The Buddha was born in India. But, here was once a boy who found the Buddha, right here where the prairie grass grows. How is that possible?
The answer started one day when, as that boy, I roamed my grandfather’s farm. I liked to dig in the Wolf Pasture in the early morning, my bare feet wet from the prairie grass. The pasture’s name reflected the time when the wolves used to den up among the gullies riven by small streams. Tipi rings witnessed that others had been here before, ancient others.
I lay in the grass, feeling the earth breathe. The waving prairie grass bore a lesson. I would later call this Dharma. This was a place of no place, the addressless. In the future this would be called sukha vati, the Happiness Place. On this morning there was a sense of deep connection. This would, in my more mature years, be named sangha, community.
When I became a young man, Buddha roared into my life right out of books written by Albert Schweitzer. The Iliff School of Theology in Denver Colorado had received a large number of books by this great being (maha satva). Cataloging these titles was my first step in becoming a Buddhist priest of The Japanese Pure Land tradition. The message of Reverence for Life moved me deeply. Albert Schweitzer, too, had a happiness place--his hospital in Africa. He too had an awakening, on the wild Ogowe River. Schweitzer commented later that he had been thinking of Buddha. This happened deep in the African wildness, an addressless place.
The books were eventually cataloged, and well read. It was time to visit the Denver Buddhist Temple. The early part of the morning was called Dharma School, but it was not exactly “school.” It seemed chaotic with children running around freely. Old people sat in a groups laughing. The minister, Sensei Tsunoda, wandered about smiling in all directions. This took place in the main hall (hondo) in front of a beautiful shrine that glistened with lanterns and lotuses. It spoke in the lavish artistic tradition of Japanese Shin Buddhism. There were classrooms in the temple, but no one seemed interested. They stayed right there in front of the statue of Amida Buddha, the Infinitely Awake.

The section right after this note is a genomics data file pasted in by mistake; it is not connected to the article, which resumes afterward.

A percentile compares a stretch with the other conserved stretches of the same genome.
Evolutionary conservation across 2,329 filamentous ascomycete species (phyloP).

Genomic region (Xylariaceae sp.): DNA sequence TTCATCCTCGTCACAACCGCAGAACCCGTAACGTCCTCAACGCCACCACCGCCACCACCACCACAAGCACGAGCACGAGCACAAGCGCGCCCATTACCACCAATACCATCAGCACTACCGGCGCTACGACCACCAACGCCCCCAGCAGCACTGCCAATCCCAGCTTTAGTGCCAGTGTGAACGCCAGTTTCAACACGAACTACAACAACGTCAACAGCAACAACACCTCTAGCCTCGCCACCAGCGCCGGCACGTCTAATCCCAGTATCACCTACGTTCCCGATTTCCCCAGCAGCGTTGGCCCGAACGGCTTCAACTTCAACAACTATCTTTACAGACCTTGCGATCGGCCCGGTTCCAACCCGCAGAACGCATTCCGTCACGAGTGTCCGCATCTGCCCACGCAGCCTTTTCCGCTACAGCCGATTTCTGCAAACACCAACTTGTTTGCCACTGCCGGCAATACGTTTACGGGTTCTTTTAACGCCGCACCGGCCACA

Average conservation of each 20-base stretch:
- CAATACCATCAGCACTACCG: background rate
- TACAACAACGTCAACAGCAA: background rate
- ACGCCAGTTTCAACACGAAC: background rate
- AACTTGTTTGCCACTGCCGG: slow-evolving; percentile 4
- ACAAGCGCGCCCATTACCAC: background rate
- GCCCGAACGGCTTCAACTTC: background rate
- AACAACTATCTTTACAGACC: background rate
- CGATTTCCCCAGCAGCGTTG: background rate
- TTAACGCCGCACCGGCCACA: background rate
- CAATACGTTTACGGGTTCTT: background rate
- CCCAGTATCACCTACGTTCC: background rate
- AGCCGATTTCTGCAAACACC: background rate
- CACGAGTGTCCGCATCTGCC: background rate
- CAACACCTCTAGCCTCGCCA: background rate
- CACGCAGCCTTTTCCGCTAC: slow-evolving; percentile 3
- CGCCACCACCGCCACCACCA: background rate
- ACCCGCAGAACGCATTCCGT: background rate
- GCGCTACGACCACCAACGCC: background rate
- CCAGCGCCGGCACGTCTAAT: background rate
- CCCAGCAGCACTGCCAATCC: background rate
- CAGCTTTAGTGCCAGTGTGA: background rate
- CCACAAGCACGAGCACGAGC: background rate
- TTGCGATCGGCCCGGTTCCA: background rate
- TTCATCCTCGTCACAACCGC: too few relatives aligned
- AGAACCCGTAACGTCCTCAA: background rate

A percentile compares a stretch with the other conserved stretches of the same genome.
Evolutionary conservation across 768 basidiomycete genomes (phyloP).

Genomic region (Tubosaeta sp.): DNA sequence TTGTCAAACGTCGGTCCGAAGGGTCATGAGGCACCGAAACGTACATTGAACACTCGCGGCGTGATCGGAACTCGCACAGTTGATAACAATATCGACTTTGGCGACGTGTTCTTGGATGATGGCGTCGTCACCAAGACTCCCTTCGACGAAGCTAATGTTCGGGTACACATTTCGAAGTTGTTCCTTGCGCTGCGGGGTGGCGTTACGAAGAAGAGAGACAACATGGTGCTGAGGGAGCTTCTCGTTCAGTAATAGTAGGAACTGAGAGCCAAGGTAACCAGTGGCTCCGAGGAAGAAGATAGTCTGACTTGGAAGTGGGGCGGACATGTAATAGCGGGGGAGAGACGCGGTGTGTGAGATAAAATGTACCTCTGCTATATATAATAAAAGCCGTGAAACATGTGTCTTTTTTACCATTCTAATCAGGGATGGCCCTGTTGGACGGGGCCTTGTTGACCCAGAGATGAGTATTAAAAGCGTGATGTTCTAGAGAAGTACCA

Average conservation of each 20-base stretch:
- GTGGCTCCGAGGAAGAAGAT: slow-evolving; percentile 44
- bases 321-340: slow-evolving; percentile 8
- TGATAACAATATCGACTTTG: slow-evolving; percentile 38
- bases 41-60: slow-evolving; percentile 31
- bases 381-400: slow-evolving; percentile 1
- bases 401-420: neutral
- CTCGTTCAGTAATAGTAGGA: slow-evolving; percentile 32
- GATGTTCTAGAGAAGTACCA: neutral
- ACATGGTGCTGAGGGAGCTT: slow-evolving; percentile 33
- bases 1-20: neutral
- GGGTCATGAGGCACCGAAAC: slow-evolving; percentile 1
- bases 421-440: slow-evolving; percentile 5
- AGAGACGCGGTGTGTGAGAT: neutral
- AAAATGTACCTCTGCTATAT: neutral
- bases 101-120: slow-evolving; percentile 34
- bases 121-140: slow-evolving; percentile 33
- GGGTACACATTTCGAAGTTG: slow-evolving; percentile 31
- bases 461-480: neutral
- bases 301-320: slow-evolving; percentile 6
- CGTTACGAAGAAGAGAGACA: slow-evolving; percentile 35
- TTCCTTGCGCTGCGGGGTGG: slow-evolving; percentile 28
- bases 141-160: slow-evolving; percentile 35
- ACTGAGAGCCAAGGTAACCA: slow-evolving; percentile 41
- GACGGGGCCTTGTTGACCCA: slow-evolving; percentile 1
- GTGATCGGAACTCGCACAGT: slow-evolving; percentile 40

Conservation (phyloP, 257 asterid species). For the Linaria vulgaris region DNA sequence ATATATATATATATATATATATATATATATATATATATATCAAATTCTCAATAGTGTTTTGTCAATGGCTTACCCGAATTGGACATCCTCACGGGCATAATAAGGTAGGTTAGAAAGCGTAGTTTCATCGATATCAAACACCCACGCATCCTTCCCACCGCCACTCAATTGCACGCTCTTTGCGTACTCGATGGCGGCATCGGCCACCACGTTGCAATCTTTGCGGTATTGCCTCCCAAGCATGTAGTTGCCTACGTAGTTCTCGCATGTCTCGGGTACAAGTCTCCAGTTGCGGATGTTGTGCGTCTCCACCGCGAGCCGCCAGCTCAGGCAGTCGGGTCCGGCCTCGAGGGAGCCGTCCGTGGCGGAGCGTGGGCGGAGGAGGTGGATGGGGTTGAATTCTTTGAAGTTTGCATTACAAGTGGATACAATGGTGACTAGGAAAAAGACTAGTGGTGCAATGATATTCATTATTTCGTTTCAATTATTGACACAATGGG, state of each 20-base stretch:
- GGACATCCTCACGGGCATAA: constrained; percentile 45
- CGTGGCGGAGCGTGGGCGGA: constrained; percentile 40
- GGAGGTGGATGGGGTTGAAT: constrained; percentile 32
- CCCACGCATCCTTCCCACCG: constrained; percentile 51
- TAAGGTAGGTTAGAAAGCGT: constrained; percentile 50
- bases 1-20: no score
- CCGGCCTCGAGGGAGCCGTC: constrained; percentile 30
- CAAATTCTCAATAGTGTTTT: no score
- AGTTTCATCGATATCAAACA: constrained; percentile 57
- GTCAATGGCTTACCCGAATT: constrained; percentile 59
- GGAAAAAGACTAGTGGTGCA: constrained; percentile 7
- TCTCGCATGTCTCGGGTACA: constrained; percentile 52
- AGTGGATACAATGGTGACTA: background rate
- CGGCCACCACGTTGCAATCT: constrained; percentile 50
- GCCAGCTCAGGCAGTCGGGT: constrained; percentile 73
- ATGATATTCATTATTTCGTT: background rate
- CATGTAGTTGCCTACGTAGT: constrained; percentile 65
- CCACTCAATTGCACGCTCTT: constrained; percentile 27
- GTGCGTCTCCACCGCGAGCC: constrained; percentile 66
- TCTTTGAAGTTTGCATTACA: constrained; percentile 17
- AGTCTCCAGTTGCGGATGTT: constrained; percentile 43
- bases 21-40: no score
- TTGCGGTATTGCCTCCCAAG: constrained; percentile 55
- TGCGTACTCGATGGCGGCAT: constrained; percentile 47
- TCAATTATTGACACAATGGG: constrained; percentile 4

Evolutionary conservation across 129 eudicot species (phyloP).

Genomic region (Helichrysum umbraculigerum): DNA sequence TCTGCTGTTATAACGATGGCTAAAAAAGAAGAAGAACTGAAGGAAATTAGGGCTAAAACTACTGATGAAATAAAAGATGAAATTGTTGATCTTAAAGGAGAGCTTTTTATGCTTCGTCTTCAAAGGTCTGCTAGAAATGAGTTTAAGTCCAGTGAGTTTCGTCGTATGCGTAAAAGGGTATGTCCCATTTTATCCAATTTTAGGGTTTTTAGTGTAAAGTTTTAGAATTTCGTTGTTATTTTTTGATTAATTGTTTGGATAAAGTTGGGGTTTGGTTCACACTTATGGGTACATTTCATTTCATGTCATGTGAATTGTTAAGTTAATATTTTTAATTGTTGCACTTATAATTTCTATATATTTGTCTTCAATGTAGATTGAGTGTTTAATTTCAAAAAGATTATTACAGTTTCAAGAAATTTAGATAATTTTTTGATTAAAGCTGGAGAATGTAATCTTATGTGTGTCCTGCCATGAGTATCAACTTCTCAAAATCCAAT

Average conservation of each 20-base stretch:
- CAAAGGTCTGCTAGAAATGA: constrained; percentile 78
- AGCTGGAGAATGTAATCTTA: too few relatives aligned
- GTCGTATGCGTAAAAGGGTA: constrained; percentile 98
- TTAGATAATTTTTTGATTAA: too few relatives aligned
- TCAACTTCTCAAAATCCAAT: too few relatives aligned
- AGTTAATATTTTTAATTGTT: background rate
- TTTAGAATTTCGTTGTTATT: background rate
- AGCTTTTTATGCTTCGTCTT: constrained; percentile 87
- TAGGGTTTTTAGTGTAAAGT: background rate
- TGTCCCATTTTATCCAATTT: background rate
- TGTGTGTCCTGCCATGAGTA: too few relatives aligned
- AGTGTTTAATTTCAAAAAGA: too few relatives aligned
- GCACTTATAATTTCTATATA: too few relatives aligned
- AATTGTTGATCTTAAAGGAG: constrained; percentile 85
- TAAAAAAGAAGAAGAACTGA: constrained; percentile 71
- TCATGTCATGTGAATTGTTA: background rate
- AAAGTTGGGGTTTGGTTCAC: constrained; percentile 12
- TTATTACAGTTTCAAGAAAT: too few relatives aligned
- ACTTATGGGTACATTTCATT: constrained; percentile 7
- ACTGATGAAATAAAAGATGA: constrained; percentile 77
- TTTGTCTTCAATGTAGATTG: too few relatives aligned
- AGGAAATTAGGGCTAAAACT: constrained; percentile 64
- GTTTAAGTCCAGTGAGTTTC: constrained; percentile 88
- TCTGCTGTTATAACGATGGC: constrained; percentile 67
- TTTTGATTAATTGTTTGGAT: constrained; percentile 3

Eventually a gong began to sound a deep slow cadence. The minister had invited the gong to speak. There was a scurrying of feet as chairs were set up by the men. The women brought out service materials. The gong gradually faded, a quiet lingering tone.
Then the children came parading in, to take their seats in the front rows. The elders sat in the rows on the right. Sensei Tsunoda, now in his robes, started the Triple Refuge in the Buddha, Dharma (teachings) and Sangha, a chant from the time of the Buddha. There followed a reading from the letters by Shinran, the founder of Shin Buddhism.
Then the Sensei intoned the first lines of the sutra (scripture) for the morning. It was the Twelve Gratitudes, Junirai in Japanese. The minister and the elders chanted the sutra by heart. It ends with a wonderful scene in which the earth was so happy that flowers sprang forth in array. The sky, in its joy, sent a refreshing rain of sweet green tea.
As the minister gave his Japanese Dharma talk, I looked around at the objects of beauty in the hondo (meeting hall). The walls were covered in art work. Scrolls hung from hooks bearing the likeness of important people. There, too, were scrolls of calligraphy for the names of the Buddha, embedded in haiku. A brush-stroked picture showed the Buddha sitting before animals teaching Dharma. Origami cranes decorated the speaker’s stand, where Sensei next spoke in English about the importance of interdependence.
The service finished with silent meditation (seiza), followed by chanting Namo Amida Buddha, Gratitude to the Infinite Awake. Then everyone offered incense into a large pot with a lion on top. And there was lunch, chop sticks and all.
These were typical experiences found in any Shin Buddhist Temple. They are still in evidence today in 2015 when about 60 Shin Buddhist Temples exist in the US, and 12 in Canada. These groups have been in North America for over 100 years. The first Buddhist temples built in Canada were Shin Buddhist Temples.
Life in these places is full of sangha. It sometimes involves keeping the temple in shape with hours of scrubbing and polishing. It means funerals, Buddha’s Birthday, study groups, memorials and special services, like Obon dancing in Japanese costumes. Obon is a time when the lines between life and death disappear.
Amazingly, I finally became a Sensei myself. I served for 25 years on the prairies in Alberta and Manitoba. I am now retired, a mere wrinkle in time. Still, the vision of my boyhood happiness place has never faded. This Buddhist life has been a journey from beginning to beginning.
By Sensei Fredrich Louis Ulrich
Manitoba Buddhist Temple
September 16, 2016